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Drew/Wainwright Trade Analysis

The Atlanta Braves needed a right fielder. No one knew the price would be this high. Bill Shanks analyzes yesterday's trade for <B>J.D Drew</B>. Did the Braves overspend by giving up <B>Adam Wainright</B>? Or was this is a necessary deal to ensure success in 2003? <BR> <BR> <B>Plus:</B> Updated <B><A HREF="">Organizational Depth Chart</A></B>

Everyone was shocked Saturday when the Braves gave up Adam Wainwright in the deal to acquire J.D. Drew. I was, Adam was, and so was every other Braves fan. But in a way it proves several points that must be made in this analysis:

1. The minor leagues have two main functions:
a. To provide major league talent directly from the minor league teams.
b. To provide trade material that will strengthen the major league roster.
2. No one is untouchable.

We are constantly reminded that minor leaguers are just that: minor leaguers. They haven't played in one game, at least not yet. Therefore, their value is somewhat determined by the calendar. If they are needed in the majors today, they are valuable. If they are needed in the majors in a year from now, well, they may be more valuable elsewhere.

When Gary Sheffield left the Braves for…wherever…the team needed to find a replacement. Let's look at the options:

1. Free Agents:
a. Vladimir Guerrero
b. Jeromy Burnitz
c. Brian Jordan
d. Reggie Sanders
e. Rondell White
f. Jose Cruz, Jr.
g. Jose Guillen
h. Mike Cameron
i. Juan Gonzalez
j. Jay Payton
2. Trades:
a. J.D. Drew
b. Johnny Damon
c. Richard Hidalgo
d. Geoff Jenkins
e. Jacque Jones

Vladimir was simply out of the Braves price range. No matter how much fun it was to picture him replacing Sheffield, it was simply out of the question when Guerrero put himself in another salary level. Jordan and Sanders have been here before, and there wasn't much desire to travel down those roads again.

Juan Gonzalez was a player the Braves were interested in. Even though he is probably best suited for the American League, the Braves toyed with the idea of what he could do as their everyday right fielder. If healthy, there is no doubt Gonzalez can put up monster RBI numbers. But Gonzalez wants close to $8 million bucks per season, and the Braves were not willing to go that high.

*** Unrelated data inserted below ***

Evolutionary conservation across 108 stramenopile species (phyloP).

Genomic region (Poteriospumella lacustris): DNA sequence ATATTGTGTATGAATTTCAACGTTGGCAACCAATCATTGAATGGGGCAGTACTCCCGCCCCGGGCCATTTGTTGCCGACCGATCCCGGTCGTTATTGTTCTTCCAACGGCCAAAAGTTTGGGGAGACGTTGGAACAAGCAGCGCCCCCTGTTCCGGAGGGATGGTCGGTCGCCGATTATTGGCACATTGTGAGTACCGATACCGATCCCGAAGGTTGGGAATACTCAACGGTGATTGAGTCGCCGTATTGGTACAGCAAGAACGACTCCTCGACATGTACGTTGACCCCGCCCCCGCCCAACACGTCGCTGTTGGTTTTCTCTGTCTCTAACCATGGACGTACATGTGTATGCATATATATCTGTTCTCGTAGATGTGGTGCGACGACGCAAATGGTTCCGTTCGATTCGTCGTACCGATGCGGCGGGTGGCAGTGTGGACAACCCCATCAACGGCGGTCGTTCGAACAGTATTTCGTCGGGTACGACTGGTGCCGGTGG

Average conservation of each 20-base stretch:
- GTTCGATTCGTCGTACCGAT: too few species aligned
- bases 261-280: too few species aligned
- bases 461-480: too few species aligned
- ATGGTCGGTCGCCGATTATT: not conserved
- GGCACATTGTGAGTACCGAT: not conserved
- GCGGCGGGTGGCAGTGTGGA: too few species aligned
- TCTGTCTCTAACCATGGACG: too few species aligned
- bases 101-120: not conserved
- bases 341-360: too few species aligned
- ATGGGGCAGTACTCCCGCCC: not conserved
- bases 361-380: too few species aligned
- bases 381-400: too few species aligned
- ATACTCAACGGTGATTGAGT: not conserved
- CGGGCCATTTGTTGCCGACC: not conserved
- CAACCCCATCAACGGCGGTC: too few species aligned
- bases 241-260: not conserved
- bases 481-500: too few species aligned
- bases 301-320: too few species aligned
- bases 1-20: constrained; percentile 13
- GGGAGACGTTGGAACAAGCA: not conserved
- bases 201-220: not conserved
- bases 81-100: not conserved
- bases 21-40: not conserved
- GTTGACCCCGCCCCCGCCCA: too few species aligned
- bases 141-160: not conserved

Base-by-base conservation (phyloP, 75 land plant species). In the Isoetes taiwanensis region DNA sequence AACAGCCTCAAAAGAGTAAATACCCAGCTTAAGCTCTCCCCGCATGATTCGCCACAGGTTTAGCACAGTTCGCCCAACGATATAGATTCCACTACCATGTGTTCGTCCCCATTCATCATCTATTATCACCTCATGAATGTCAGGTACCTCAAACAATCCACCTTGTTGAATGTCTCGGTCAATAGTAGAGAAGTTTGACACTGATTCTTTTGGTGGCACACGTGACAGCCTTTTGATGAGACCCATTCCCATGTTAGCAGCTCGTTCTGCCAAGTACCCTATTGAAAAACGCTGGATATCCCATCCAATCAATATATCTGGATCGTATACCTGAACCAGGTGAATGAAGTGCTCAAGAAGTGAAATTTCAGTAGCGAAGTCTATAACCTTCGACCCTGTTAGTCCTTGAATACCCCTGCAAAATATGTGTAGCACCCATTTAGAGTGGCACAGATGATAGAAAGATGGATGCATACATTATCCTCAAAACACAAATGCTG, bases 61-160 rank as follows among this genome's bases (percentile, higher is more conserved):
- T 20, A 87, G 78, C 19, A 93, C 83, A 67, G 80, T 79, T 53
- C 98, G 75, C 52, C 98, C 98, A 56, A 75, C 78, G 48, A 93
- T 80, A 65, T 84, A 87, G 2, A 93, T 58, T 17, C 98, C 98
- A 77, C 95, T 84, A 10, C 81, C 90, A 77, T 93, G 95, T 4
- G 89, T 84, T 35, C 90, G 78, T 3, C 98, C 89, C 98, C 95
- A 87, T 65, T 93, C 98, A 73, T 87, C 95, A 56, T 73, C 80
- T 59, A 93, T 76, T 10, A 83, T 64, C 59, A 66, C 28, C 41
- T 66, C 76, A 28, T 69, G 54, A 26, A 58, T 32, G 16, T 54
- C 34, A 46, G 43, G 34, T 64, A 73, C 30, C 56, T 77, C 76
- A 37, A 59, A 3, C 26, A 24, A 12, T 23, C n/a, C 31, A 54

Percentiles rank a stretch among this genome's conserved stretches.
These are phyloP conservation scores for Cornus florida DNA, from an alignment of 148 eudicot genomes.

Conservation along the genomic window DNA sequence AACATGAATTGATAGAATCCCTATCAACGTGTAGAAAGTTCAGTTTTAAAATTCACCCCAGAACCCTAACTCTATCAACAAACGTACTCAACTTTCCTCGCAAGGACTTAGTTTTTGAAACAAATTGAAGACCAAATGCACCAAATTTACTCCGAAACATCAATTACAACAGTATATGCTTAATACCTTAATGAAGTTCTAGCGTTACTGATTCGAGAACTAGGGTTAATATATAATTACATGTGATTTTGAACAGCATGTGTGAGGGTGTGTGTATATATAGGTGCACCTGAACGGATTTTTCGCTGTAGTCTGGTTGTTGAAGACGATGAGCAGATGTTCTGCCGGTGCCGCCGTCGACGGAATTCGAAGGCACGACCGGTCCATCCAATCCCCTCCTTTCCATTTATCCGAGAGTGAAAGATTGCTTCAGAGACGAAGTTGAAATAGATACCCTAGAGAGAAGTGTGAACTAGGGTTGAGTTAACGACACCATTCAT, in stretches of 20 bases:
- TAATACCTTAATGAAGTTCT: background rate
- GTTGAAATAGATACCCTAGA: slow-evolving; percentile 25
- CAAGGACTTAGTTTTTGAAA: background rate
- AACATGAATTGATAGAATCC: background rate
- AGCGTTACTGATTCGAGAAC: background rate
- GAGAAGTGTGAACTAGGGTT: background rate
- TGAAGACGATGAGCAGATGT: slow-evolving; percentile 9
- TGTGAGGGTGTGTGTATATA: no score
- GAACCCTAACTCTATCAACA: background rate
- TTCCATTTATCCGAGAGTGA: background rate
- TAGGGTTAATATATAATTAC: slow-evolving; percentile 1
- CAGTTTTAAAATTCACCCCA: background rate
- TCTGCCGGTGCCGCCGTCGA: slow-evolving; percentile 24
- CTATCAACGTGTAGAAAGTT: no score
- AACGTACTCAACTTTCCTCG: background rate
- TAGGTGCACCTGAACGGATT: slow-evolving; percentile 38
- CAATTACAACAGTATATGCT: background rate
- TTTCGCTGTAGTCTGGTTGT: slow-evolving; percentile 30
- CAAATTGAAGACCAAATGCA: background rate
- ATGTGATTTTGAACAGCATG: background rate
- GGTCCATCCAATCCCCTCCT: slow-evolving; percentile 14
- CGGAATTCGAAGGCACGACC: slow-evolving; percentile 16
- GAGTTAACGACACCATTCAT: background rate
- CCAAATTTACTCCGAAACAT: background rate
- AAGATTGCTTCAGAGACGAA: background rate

Jose Guillen was also an option, but the Braves were not ready to dish out money for a player who has had only one great season. Guillen was probably a last case scenario.

Atlanta had talks with Minnesota about Jacque Jones, but the Twins were looking for a closer the Braves could not provide. The Astros were unwilling to eat any significant portion of Richard Hidalgo's salary, so there was no match there.

Which now leads us to St. Louis, dangling right fielder J.D. Drew for pitching help. The Braves originally offered Jason Marquis and Ray King. St. Louis countered by wanting left-hander Horacio Ramirez. Atlanta said no. The Cardinals then asked for premiere prospect Adam Wainwright. General Manager John Schuerholz resisted, not wanting to mortgage the future for one season.

But the Cardinals were adamant on having a top pitcher in the deal. Let's face it: Jason Marquis has zero trade value. He's a pitcher who has gone from being one of the most valuable in the Braves organization to one the team is trying to give away. In fact, before the trading deadline, they couldn't give him away. Marquis is now nothing more than a throw in with any trade possibility.

Ray King is a nice left-handed reliever, but not a pitcher to build a staff around. With the Braves placing Horacio Ramirez off limits, St. Louis General Manager Walt Jocketty was smart to go after Wainwright next. He is the Braves top-pitching prospect. Jocketty told Schuerholz that if the deal was going to get done, Wainwright had to be included. No exceptions – no alterations to the deal.

When Schuerholz looked over his options, he felt he had no choice. Gonzalez was their next favorite, but he was simply more expensive than what the Braves valued him at. Drew is a player who has always intrigued Schuerholz. He's a player who, at 28 and with over five years major league experience, has yet to realize his full potential. Of all the possibilities, Drew has the best chance of coming close to the production of Gary Sheffield.

That is, if he stays healthy.

Drew has never had played in more than 135 games in one season, never had more than 424 at bats. Strained right quadriceps, sprained left ankle, broken right pinky finger, right knee tendonitis. Injury after injury has kept Drew from playing in 150 games or getting 550 at bats.